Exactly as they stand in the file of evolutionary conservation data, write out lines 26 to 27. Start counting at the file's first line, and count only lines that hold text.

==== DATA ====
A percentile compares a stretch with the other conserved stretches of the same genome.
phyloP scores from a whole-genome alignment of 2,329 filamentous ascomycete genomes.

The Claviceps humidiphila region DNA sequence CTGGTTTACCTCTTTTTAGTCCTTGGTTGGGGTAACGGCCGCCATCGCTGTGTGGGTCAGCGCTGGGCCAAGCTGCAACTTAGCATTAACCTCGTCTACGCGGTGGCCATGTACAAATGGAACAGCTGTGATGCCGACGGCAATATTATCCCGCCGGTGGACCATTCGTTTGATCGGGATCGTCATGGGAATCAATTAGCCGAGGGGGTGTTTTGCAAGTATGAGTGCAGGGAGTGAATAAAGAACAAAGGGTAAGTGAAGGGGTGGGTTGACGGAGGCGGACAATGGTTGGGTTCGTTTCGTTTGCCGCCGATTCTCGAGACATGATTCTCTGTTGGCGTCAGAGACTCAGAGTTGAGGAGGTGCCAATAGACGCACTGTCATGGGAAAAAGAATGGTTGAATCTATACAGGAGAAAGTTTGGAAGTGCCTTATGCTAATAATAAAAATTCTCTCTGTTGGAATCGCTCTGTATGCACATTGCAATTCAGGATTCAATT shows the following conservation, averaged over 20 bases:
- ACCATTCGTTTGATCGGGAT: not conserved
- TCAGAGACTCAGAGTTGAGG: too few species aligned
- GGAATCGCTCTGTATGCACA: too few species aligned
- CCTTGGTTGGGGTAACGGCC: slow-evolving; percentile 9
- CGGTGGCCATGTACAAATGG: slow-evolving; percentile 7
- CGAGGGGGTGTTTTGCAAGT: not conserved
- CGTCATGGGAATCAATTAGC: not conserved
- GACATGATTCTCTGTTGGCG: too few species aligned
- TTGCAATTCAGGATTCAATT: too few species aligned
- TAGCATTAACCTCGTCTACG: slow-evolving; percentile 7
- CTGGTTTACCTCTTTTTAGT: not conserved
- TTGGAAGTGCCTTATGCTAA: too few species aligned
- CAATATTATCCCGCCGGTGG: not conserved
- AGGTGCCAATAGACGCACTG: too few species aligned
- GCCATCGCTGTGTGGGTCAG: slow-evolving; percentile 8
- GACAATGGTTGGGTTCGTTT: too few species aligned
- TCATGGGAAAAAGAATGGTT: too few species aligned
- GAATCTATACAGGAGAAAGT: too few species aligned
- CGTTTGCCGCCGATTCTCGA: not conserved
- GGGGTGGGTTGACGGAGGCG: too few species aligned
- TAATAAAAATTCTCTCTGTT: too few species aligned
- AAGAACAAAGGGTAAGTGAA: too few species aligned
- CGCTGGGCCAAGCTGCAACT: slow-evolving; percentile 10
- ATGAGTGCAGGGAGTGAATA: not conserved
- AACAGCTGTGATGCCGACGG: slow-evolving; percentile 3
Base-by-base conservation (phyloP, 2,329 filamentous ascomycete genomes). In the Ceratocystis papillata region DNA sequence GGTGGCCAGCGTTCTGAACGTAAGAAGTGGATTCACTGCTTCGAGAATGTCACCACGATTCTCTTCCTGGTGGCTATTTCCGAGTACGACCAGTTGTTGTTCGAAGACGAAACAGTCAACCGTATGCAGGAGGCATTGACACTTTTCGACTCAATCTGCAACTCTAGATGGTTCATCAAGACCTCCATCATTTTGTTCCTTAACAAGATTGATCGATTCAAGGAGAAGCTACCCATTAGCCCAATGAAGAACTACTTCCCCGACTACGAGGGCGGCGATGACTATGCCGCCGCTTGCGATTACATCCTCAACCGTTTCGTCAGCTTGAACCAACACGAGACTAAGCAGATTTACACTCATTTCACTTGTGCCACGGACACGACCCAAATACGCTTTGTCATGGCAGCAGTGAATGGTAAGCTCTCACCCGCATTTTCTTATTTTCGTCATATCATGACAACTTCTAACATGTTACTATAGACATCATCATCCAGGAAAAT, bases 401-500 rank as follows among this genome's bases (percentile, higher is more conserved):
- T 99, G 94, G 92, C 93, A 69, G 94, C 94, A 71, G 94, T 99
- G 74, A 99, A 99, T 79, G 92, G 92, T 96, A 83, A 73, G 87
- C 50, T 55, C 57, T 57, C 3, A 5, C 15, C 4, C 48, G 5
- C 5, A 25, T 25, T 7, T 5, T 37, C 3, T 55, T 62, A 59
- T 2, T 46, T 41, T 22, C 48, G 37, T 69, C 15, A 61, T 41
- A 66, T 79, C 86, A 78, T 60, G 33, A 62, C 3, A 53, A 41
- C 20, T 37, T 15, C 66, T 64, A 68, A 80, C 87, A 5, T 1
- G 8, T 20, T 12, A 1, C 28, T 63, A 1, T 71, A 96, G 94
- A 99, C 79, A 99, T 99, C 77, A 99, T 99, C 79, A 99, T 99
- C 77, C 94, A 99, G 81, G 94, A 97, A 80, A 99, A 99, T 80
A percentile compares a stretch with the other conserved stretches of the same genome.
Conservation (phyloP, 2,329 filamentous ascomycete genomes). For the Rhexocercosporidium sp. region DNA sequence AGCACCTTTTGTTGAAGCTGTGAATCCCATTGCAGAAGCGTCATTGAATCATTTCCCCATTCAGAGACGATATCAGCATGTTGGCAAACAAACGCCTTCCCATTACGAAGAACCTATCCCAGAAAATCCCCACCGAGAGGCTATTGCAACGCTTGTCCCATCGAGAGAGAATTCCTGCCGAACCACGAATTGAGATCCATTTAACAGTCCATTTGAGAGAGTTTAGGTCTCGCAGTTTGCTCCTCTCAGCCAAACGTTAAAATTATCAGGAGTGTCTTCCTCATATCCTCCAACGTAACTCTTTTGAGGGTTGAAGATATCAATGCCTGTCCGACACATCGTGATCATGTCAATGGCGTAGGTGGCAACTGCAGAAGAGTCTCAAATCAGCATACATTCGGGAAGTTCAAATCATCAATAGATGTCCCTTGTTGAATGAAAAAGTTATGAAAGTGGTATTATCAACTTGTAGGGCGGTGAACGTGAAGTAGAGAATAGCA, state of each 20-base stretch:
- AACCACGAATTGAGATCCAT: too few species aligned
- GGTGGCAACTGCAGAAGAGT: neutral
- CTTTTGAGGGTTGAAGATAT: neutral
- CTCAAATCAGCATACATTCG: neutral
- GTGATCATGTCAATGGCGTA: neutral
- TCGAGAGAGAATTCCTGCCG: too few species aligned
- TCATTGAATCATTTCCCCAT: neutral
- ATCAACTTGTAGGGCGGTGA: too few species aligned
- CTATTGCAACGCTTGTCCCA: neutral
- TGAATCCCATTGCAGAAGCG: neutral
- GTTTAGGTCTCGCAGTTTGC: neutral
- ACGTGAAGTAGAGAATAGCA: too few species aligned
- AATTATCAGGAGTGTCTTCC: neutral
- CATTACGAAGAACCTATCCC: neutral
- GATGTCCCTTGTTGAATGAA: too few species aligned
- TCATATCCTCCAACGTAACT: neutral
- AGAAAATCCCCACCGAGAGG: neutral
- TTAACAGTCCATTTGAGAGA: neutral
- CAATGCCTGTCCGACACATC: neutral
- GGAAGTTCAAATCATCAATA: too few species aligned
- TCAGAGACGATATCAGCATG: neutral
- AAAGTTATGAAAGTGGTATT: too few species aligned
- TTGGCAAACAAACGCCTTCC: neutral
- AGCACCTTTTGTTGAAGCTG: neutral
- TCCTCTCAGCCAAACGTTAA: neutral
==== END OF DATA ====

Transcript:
- CGCTGGGCCAAGCTGCAACT: slow-evolving; percentile 10
- ATGAGTGCAGGGAGTGAATA: not conserved